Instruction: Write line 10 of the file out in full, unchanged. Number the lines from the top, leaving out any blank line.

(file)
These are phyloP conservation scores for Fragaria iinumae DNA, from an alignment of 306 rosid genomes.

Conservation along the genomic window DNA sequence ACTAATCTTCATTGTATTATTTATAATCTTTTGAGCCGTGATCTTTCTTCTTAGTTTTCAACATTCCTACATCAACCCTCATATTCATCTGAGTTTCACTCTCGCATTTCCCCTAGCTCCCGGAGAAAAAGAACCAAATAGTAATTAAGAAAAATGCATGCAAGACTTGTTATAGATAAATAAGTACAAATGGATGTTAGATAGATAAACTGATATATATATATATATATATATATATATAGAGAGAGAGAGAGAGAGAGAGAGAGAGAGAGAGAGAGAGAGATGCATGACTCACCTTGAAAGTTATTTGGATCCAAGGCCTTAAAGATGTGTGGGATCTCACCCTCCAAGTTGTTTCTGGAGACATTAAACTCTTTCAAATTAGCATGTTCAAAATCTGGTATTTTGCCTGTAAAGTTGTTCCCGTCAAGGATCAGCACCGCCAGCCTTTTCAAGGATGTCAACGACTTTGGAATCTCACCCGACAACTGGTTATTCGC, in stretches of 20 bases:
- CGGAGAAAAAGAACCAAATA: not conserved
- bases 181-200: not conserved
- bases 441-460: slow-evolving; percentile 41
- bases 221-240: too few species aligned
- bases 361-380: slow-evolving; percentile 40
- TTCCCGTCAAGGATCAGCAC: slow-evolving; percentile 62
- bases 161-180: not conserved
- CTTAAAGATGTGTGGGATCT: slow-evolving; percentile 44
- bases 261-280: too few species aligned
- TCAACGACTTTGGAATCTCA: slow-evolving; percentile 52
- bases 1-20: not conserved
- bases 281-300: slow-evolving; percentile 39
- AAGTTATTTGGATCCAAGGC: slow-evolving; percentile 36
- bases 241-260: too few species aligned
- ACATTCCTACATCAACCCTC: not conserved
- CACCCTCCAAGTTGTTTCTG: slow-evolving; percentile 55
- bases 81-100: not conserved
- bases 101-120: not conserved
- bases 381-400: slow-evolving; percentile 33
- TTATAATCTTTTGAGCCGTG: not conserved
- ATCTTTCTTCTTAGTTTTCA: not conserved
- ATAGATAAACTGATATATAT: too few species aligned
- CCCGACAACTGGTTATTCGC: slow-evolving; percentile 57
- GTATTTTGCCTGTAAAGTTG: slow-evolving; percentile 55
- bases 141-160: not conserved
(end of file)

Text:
- CTTAAAGATGTGTGGGATCT: slow-evolving; percentile 44